How to become a PADI Instructor
PADI Instructor is a wonderful job. You can travel the world, enjoy the underwater world and share your passion with others. But as an instructor, you also have the responsibility to ensure the fun and safety of your students.
Becoming a PADI instructor with little or no previous diving experience is possible, but it requires some investment of time and money. To teach scuba diving – or any sport – you have to be an expert yourself, and you simply don’t become an expert just in a few weeks.
PADI Instructor Levels
PADI Open Water Scuba Instructor (OWSI)
If you like people, have a passion for scuba diving and want an extraordinary life – become a PADI Instructor. Teaching scuba diving allows you to share your love of the aquatic world with others while doing what you enjoy – being in, around and under water. PADI Open Water Scuba Instructors and PADI Assistant Instructors are the most sought-after dive professionals around the world because they’ve completed the program that sets the standard for training dive professionals. You earn a PADI Instructor rating through hard work and commitment, but you’re rewarded with a job that lets you share incredible underwater adventures with others – transforming their lives for the better and enriching yours.
The way to become an Open Water Scuba Instructor is to enroll in an Instructor Development Course (IDC). After completing the IDC you can attend an Instructor Examination (IE), which is the final step to earn a PADI Instructor certification.
A PADI Divemaster who has been a certified diver for six months may enroll in the PADI Instructor Development Course. You also need:
- At least 60 logged dives and 100 dives to attend an IE.
- Emergency First Response Primary and Secondary Care (CPR and First Aid) training within the past 24 months.
- A medical statement signed by a physician within the last 12 months.
- You also need to be an Emergency First Response Instructor, but you can earn this rating during your IDC.
PADI Specialty Instructor
PADI Instructors, and instructor candidates enrolled in an IDC, are eligible to enroll in certain specialty instructor courses.
Teaching Specialty courses allow you to share what interests you. You can choose from Specialties like Deep, Navigation, Wreck, Drift diving, Photography, Search and Recovery and many more. The best way to learn how to teach specialty diver courses is to take a specialty instructor course from your PADI Course Director. Specialty instructor courses provide teaching tips and hands-on experience that you can implement right away.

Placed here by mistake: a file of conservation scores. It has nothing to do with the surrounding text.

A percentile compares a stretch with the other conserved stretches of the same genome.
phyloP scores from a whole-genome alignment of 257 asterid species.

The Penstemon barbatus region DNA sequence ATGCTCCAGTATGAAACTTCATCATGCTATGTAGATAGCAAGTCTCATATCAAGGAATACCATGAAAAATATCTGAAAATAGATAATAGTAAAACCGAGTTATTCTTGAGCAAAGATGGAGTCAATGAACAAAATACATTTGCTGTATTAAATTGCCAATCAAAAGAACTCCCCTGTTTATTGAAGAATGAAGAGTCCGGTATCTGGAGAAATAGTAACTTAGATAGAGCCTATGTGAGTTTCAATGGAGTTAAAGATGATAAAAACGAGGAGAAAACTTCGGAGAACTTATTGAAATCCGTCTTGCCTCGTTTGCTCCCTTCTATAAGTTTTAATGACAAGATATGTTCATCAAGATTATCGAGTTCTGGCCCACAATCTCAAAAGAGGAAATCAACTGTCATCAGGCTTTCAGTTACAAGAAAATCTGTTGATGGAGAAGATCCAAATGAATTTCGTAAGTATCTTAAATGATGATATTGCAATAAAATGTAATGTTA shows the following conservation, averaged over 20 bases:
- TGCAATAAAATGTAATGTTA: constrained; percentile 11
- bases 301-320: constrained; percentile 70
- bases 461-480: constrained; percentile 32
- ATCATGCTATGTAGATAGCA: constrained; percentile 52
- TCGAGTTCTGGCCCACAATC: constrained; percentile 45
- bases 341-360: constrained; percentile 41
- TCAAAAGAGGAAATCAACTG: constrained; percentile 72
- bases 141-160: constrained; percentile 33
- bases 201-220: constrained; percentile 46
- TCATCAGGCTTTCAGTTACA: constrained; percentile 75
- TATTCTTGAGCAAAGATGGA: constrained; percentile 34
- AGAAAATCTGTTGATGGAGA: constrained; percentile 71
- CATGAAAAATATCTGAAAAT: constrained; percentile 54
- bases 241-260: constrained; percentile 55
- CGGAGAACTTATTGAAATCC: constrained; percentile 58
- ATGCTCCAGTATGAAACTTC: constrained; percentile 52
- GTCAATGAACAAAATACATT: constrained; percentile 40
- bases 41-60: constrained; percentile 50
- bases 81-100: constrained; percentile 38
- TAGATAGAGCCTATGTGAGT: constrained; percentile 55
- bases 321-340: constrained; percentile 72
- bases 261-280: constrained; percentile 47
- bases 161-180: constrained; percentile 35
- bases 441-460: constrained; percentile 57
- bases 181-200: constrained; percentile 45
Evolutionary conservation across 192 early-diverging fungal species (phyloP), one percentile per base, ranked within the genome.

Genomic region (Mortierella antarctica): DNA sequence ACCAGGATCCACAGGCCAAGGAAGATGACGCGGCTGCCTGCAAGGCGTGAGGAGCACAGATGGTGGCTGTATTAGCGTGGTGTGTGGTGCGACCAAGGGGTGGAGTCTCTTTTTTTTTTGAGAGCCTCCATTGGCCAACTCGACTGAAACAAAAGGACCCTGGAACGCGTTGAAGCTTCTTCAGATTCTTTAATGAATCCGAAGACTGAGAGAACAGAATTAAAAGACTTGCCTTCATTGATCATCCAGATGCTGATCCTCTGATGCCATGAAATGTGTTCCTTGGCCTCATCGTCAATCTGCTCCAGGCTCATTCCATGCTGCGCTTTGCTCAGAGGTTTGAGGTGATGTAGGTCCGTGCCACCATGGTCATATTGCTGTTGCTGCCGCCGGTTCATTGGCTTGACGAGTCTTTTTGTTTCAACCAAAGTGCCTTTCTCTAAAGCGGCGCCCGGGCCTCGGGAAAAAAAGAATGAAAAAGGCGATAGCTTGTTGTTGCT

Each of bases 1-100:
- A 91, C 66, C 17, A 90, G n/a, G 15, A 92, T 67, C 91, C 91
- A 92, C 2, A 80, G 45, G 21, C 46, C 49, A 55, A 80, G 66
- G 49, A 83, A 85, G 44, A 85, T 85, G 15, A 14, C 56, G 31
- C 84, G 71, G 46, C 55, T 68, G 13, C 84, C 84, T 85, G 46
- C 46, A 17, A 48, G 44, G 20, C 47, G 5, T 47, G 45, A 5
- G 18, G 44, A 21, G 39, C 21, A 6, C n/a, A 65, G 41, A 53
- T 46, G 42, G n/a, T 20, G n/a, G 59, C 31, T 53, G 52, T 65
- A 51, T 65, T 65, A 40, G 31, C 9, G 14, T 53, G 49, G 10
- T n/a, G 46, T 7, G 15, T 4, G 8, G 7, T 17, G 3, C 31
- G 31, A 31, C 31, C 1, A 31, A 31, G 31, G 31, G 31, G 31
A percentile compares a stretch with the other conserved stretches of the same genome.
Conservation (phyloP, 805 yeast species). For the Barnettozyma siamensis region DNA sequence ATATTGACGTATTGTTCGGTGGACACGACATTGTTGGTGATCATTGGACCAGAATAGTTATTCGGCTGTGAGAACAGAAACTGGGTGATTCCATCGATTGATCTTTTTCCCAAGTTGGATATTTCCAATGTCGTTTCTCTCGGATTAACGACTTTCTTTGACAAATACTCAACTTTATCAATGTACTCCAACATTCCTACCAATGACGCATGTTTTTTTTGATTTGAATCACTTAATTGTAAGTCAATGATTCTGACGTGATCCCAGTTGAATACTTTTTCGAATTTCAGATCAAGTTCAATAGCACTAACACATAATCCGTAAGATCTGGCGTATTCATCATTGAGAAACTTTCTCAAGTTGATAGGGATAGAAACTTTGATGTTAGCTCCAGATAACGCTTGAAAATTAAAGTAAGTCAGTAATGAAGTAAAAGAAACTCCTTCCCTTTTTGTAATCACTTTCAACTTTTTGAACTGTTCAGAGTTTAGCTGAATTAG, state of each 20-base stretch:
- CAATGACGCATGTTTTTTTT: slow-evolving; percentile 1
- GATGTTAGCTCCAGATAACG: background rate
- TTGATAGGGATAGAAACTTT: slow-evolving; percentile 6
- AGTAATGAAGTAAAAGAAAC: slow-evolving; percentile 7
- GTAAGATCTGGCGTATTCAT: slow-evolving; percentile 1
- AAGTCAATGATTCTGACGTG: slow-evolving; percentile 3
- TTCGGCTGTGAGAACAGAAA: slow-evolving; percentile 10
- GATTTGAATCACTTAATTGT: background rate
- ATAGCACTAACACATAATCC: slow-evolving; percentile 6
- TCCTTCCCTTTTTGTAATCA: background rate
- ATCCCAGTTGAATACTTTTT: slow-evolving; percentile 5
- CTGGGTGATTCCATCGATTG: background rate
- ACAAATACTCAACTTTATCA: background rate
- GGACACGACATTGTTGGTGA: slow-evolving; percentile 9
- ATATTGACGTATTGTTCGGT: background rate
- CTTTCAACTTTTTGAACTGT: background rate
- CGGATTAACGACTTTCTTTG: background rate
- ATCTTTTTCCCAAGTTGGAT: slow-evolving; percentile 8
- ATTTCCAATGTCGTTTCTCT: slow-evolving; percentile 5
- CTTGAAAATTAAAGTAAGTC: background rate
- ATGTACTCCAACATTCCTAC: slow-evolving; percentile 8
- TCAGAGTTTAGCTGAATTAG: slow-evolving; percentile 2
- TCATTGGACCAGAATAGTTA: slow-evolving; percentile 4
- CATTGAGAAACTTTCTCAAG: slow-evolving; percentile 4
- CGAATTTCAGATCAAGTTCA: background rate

Some specialties have additional prerequisites and exit requirements – ask your PADI Course Director for details.
PADI Master Scuba Diver Trainer (MSDT)
The PADI Master Scuba Diver Trainer rating sets you apart as a dive instructor who takes continuing education seriously and is committed to teaching a variety of courses. (Potential employers like this.)
All PADI Instructors who have certified at least 25 PADI Divers and have earned at least five PADI Specialty Instructor certifications can be Master Scuba Diver Trainers. This rating is the next step up the professional ladder and is a prerequisite for IDC Staff Instructor as well as for many TecRec Instructor ratings.
PADI IDC Staff Instructor
As the name implies, IDC Staff Instructors assist with instructor training and share their wisdom and experience with new PADI instructors. Taking the IDC Staff Instructor course provides you with in-depth knowledge of the instructor development process and prepares you to shape the next generation of PADI Professionals. It’s also a great career move. In many dive centers IDC Staff Instructors take on a roll as senior instructors or assistant managers.
Master Scuba Diver Trainers (MSDTs) who are ready to be excellent role models and agree to use the PADI System and components in their entirety may enroll in an IDC Staff Instructor course.